By Owen Oliver.

You'll be sure to know my daddy,
'Cause he wears a coat of red.
An' a rifle, an' a bay'net,
An' a helmet on his head.
An' he's very big an' handsome,
An' his name is Sergeant Smith,
An' he's gone to fight the Boers
That our Queen is angry with.
He's the good Queen's faithful soldier,
So he's angry, too, of course—
I expects they will be frightened
When they know my daddy's cross!
Daddy took me up and nursed me
'For he went on Friday week;
"Sonny-boy," he said, "Here's sixpence,
Bless you, lad!" and kissed my cheek,
"Mind you write to me and tell me
How you're doing at your books,
How the baby's learning walking,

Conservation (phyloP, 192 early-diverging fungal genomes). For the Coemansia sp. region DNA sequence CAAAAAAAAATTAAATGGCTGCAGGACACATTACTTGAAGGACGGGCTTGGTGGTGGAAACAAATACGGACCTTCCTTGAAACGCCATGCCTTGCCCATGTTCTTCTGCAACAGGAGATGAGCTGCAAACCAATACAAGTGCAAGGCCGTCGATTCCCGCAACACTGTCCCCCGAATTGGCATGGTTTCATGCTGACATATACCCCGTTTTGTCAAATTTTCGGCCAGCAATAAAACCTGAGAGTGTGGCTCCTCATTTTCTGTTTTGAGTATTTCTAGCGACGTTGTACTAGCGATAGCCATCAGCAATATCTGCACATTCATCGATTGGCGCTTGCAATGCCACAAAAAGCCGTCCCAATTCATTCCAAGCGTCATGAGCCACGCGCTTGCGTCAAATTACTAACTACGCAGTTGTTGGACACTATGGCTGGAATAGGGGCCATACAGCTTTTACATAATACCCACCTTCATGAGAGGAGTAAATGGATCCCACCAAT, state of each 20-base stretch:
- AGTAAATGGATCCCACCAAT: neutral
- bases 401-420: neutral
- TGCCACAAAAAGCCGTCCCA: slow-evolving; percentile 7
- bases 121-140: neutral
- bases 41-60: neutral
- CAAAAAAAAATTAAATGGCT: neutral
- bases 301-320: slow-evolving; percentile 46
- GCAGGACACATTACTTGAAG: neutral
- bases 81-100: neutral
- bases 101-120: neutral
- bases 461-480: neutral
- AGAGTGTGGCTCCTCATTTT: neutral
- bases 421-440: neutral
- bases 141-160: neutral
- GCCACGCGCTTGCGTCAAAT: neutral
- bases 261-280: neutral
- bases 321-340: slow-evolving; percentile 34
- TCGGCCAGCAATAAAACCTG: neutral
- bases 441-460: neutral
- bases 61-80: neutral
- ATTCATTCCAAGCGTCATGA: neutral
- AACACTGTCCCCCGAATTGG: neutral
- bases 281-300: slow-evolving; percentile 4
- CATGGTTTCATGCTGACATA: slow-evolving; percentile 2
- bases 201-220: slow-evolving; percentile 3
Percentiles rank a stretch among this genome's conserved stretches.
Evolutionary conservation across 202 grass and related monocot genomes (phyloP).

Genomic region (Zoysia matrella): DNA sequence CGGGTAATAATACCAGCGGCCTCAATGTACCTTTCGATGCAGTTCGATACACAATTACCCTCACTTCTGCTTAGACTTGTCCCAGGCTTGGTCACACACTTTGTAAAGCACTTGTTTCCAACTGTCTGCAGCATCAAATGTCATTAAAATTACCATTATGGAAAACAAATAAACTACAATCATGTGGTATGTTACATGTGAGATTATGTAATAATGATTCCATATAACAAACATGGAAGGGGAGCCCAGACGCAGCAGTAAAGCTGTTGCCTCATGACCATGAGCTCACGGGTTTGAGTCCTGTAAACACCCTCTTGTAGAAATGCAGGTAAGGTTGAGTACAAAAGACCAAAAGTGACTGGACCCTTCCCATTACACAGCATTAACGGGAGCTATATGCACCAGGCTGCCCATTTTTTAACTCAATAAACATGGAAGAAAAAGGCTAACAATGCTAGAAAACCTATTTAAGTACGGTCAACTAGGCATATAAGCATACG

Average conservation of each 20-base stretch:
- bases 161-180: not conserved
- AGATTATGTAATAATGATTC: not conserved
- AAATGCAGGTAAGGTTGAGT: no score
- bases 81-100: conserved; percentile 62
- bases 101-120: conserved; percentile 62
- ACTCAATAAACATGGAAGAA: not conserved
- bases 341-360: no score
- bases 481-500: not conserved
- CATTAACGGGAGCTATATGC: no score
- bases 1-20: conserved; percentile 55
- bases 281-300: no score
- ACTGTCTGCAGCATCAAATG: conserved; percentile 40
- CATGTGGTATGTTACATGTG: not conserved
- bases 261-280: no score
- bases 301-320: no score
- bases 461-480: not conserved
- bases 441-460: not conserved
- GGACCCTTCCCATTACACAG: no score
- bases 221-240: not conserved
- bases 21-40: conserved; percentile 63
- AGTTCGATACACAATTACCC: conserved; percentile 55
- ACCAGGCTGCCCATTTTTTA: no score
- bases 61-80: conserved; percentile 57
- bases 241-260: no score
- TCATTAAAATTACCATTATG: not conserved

How your little sister looks,
How you're good and helping mother—
That's the news I want to find."
Mine is only printing writing,
But my daddy doesn't mind.
I'm my daddy's little soldier,
An I've often heard him say,
Soldiers ought to do their duty
Though their officer's away.
Mamma says my duty's doing
Just what daddy said I should;
But it's hard to do my lessons;
And its harder to be good!
Teacher says, "Just keep on trying,
They'll come easy by-an'-by;"
Mamma says I do grow better,
And she'll write an' say I try.
Won't he smile! unless they've shot him!
Mamma said perhaps they would;
An' she cried and cried till I cried—
But I don't believe they could.
No one couldn't hurt my daddy;
If they did, when I grow tall,
I shall take a sword and rifle,
An' I'll go and kill them all.
If I woke up big to-morrow,
Off to battle I should go;
Then I'd see who'd touch my daddy—
Please, dear God, do make me grow!